The United States moved a step closer to establishing a consulate in Greenland’s capital Nuuk with the federal budget proposal released last week by the Trump administration.
That budget includes $587,000 that the State Department’s Congressional Budget Justification document says “will establish a permanent diplomatic presence in Greenland.”
The move to establish a diplomatic outpost in Greenland, an autonomous country within the Kingdom of Denmark, is not new.
Alaska Senator Lisa Murkowski was an early champion of the idea, proposing it as far back as 2017. Last May, U.S. Secretary of State Mike Pompeo announced plans for a consulate on the heels of his trip to the Arctic Council ministerial meeting in Rovaniemi, Finland.
That was before news broke that President Donald Trump had become interested in purchasing the island from Denmark.
While Greenland quickly and firmly rejected the idea that it was for sale, the country’s leaders — who are working toward eventual independence from Denmark — used the attention to court foreign investment and engagement, including from the U.S., with the mantra “We are open for business, but we’re not for sale.”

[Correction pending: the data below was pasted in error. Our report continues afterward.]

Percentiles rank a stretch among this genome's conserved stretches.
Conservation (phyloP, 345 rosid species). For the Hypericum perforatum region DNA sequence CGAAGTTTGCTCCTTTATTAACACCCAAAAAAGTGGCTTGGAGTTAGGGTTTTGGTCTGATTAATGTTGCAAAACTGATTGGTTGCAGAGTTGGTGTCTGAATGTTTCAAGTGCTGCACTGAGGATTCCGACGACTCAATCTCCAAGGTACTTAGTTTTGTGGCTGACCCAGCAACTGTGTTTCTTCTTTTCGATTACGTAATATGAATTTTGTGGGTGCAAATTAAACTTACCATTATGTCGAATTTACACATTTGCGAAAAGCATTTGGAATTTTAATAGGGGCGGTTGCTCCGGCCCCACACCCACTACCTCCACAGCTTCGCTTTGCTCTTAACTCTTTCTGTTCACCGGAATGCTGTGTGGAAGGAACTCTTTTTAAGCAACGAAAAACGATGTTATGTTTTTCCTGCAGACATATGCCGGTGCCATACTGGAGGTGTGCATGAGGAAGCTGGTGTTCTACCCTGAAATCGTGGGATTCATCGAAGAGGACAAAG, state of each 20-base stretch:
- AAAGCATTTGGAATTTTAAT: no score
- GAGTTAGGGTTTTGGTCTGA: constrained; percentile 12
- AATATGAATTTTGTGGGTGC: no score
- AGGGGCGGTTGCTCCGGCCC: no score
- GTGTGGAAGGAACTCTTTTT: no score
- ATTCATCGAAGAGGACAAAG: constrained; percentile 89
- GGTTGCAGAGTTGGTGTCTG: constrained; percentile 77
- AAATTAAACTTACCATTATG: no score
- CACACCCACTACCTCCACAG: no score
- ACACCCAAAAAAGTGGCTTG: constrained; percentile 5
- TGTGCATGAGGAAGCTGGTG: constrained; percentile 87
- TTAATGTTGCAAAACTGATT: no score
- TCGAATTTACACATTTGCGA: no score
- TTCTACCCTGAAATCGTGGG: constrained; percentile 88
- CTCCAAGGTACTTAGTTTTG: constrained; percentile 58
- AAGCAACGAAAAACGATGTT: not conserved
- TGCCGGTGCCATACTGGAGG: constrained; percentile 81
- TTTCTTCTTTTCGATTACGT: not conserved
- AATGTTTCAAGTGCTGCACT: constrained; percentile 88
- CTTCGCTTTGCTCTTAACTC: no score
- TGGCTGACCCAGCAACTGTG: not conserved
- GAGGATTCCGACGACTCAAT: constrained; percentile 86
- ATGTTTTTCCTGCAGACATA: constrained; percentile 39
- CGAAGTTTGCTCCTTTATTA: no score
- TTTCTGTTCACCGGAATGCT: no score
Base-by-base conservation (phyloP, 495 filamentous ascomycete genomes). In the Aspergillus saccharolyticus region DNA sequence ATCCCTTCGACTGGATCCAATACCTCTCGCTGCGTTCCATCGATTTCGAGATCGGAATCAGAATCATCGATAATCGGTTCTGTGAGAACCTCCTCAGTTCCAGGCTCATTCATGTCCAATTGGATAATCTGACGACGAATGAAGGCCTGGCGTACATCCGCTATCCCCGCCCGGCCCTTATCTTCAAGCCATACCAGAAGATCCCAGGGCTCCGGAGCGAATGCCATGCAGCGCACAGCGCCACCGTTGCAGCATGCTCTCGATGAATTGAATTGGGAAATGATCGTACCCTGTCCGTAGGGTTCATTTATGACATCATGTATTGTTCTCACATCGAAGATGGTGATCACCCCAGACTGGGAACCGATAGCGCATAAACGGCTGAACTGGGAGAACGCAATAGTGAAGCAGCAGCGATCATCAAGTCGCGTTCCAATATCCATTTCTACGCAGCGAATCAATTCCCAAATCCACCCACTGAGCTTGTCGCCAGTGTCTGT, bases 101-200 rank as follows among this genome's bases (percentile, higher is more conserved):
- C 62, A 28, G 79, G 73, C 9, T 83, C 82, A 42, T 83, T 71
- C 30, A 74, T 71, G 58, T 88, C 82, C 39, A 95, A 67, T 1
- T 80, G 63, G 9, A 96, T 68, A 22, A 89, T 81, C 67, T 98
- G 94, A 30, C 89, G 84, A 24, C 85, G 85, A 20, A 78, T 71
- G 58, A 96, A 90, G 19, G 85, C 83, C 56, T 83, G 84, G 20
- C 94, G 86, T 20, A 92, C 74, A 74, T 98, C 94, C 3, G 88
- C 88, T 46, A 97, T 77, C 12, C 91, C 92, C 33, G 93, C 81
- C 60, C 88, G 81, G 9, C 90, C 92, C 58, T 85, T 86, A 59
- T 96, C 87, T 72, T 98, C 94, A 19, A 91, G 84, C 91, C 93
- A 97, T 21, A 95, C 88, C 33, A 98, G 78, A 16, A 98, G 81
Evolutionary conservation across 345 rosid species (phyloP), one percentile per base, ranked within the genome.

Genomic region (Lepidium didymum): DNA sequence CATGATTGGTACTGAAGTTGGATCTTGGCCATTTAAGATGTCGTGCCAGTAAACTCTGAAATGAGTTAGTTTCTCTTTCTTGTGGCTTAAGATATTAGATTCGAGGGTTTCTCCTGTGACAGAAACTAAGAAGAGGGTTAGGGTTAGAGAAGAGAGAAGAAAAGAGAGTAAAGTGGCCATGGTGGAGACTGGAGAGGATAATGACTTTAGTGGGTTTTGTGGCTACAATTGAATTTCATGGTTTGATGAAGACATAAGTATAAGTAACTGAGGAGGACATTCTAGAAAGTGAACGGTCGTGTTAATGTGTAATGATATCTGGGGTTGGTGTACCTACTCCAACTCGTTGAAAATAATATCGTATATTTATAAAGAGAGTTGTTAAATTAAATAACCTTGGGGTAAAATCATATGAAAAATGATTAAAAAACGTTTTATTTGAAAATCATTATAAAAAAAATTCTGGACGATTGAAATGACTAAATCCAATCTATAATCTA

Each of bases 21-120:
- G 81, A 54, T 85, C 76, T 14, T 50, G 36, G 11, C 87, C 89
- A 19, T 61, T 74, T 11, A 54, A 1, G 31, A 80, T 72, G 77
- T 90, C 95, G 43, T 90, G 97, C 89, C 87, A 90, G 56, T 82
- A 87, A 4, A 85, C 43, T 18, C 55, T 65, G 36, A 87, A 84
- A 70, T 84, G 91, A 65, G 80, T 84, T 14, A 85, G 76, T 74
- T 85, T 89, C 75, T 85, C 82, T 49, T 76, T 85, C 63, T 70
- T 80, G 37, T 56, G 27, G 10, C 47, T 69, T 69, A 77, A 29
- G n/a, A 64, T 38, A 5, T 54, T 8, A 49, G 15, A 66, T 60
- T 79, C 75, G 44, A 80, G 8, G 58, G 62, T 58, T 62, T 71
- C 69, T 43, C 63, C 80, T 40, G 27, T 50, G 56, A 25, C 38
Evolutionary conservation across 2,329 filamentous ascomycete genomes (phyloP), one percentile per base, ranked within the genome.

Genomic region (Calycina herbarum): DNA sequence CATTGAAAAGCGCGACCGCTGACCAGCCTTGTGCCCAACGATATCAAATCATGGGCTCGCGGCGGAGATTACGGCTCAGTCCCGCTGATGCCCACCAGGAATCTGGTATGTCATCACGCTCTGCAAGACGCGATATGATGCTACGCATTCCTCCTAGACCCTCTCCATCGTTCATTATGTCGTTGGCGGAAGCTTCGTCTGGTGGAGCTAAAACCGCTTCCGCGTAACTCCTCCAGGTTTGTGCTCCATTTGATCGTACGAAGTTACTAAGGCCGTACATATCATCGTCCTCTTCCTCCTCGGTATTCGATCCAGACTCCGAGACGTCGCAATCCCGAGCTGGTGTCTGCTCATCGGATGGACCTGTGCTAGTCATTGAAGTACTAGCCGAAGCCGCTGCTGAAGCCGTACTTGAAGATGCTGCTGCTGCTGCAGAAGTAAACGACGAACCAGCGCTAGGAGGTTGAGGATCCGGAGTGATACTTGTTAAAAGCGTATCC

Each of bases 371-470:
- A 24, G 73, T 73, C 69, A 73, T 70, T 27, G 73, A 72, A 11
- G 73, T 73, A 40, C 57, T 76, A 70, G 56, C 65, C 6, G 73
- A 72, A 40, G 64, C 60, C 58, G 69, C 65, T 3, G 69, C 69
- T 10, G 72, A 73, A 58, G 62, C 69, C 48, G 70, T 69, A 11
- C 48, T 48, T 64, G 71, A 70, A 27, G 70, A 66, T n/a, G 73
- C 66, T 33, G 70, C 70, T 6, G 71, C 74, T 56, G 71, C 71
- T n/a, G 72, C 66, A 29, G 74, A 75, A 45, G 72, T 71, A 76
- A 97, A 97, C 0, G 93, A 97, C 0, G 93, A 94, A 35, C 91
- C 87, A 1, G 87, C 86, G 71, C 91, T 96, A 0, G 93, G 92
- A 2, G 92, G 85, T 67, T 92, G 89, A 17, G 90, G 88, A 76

Meanwhile, as bluster surrounding the idea of a purchase continued to grab headlines, the U.S. quietly moved forward with plans for the new consulate, beginning the hiring process for about five local staff in November, and securing approval from Copenhagen in December.
Greenland is particularly important for the U.S. because of security considerations.
The island is a cornerstone of the Greenland-Iceland-UK Gap, a Cold War-era chokepoint that’s received renewed attention as Russia rebuilds its Arctic military capabilities. The U.S. also maintains a significant military presence at Thule Air Base in the country’s far north. And some analysts have conjectured that a presence in Greenland could help the U.S. counter new Russian hypersonic missiles.
A consulate in Nuuk will help the U.S. keep and grow its foothold in the country as it moves toward independence, Sherri Goodman, a senior strategist at the Center for Climate and Security, told Politico.
Besides military concerns, the U.S. has also shown interest in Greenland’s mineral potential, partnering with it to map those potential resources last fall.